Latitudes: The International Music You Must Hear In July

Spanish singer Dolores Vargas, "La Terremoto" — The Earthquake — in Madrid in 1970. i i

Spanish singer Dolores Vargas, "La Terremoto" — The Earthquake — in Madrid in 1970. Gianni Ferrari/Cover/Getty Images hide caption

itoggle caption Gianni Ferrari/Cover/Getty Images
Spanish singer Dolores Vargas, "La Terremoto" — The Earthquake — in Madrid in 1970.

Spanish singer Dolores Vargas, "La Terremoto" — The Earthquake — in Madrid in 1970.

Gianni Ferrari/Cover/Getty Images

You might not think that sunny summer is the best time to go burrowing deep into dusty sonic arcana. But I feel an immense compulsion to do so right now, thanks a string of superb new compilations of vintage material — paired with the release this month of Amanda Petrusich's entertaining and absorbing book Do Not Sell at Any Price, about the tribal obsessions of 78 rpm collectors and reissue producers (among them, a few of my acquaintances).

Be forewarned: These aren't pristine transfers from masters. But that doesn't matter, because if you hear only the surface noise, you're missing the treasure. As reissue producer Christopher King, who released the Greek violinist Alexis Zoumbas compilation (with cover art from none other than R. Crumb) and is profiled in Petrusich's book, notes: "One half hears the pops and scratches ... The other half hears a sonic rapture, an undulating acoustical pleasure, and a transport back to a more engaging and unvarnished past. This sound series is for the latter at the expense of the former."

Latitudes: The Music You Must Hear In July

Cover for Gipsy Rhumba

Dolores Vargas: 'Achilipú'

The terrific compilation Gipsy Rhumba chronicles a fascinating time in Spanish music. In the mid-1960s through the early '70s (during the Franco regime), artists fused flamenco with Caribbean sounds and rock. Singer Dolores Vargas, nicknamed "La Terremoto" — The Earthquake — loomed large in this style, though her repertoire also included flamenco, folk songs, and straight-ahead pop. Her soulfulness is just tremendous: When she cries out in this song, "I am the queen, queen, queen of the Moorish land!" you absolutely believe her.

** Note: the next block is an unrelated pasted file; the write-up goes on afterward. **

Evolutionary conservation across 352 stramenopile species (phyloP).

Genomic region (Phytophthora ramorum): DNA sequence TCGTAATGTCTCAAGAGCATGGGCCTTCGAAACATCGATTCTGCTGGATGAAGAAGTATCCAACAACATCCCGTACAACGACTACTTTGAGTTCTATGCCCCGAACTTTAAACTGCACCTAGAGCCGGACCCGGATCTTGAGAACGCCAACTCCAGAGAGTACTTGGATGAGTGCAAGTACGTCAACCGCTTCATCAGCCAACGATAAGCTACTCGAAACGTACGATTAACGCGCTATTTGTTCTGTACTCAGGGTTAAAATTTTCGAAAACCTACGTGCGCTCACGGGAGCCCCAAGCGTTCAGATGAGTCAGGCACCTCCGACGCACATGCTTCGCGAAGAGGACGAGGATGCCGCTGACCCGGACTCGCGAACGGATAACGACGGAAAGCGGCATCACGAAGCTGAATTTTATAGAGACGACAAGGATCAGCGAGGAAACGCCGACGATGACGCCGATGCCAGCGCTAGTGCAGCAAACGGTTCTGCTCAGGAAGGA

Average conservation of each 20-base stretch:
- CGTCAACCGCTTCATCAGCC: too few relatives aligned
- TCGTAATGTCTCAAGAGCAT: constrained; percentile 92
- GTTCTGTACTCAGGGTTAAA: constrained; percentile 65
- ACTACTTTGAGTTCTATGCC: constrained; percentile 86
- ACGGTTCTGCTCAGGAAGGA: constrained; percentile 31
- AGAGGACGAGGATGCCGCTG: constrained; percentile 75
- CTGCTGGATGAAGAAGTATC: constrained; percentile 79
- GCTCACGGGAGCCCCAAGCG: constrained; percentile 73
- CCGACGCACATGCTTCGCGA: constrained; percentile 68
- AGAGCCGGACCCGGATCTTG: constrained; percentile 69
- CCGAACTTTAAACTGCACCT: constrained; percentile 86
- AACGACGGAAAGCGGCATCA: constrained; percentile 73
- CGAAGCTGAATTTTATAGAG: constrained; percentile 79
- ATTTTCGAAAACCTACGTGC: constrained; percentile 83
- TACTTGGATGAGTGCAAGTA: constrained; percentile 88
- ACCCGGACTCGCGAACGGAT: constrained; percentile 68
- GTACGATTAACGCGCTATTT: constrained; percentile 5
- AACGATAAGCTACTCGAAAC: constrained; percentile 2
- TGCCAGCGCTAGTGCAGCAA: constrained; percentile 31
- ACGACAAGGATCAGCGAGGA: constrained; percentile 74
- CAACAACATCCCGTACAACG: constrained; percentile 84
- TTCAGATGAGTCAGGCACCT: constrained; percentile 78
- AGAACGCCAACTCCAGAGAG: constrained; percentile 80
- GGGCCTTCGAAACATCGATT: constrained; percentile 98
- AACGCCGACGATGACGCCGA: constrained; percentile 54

Purchase Featured Music

Song
Achilipú
Album
Gipsy Rhumba
Artist
Various Artists
Label
Soul Jazz
Released
2014

Your purchase helps support NPR Programming. How?

YouTube
Cover for A Lament For Epirus, 1926-1928

Alexis Zoumbas: 'Tzamara Arvanitiko' (Albanian Shepherd's Tune)

I had heard Zoumbas, an Epirot Greek violinist who made most of his recordings in the 1920s, mostly on sides recorded in New York by singer Marika Papagika. That was long before Christopher King issued a lovingly assembled set devoted to Zoumbas' fluttering, wailing solo violin that is very special indeed. His technical control was amazing — check out the bird-like interlude in the middle of this song.

YouTube
Cover for 1970's Algerian Folk And Pop

Rachid & Fethy: 'Ana Ghrib' (Feeling Strange)

Sublime Frequencies has now put out three excellent volumes dedicated to vintage Algerian sounds. This one, 1970s Algerian Folk & Pop, is filled with yéyé (rock — as in, yeah, yeah) 45s like this one. In the '60s, brothers Rachid and Fethi Baba formed the influential band Les Vautours (The Vultures). By the '70s, they were fully plugged in — and "Ana Ghrib" was their second hit single. As producers, they went on to nourish the next generation of rising rai stars, including a very young Khaled.

YouTube
Cover for The Rough Guide To Psychedelic Cambodia

Pan Ron: 'Paem Nas Sneha' (Love Like Honey)

Rock also took hold elsewhere in the world — witness the explosion of psychedelic music in 1960's and 1970's Cambodia, on tracks like this one from star singer Pan Ron, who growls and sighs her way through "Love Like Honey." She, like many other pop singers, was killed by the Khmer Rouge. She was executed in late 1978, just as Vietnamese forces invaded the country.

YouTube
Cover for Finding Fela

Koola Lobitos: 'It's Highlife Time'

Call this Fela Kuti before he really was Fela. This upbeat explainer song lays out the fundamentals of the "highlife" style (a marriage of West African music with Caribbean and American dance floor rhythms), but it's also imbued with the harmonic ideas of the jazz he loved. It's one of the sides he laid down with his early band Koola Labitos, with whom he performed and recorded in Nigeria, London and Los Angeles. If he doesn't sound fully convinced by the lyrics, he's more persuasive in solos on both saxophone and trumpet. This reissue forms part of the soundtrack to the engaging new film Finding Fela, which documents the journey of the team that turned Kuti's life story into the Broadway show Fela!

YouTube

Comments

 

Please keep your community civil. All comments must follow the NPR.org Community rules and Terms of Use. NPR reserves the right to use the comments we receive, in whole or in part, and to use the commenter's name and location, in any medium. See also the Terms of Use, Privacy Policy and Community FAQ.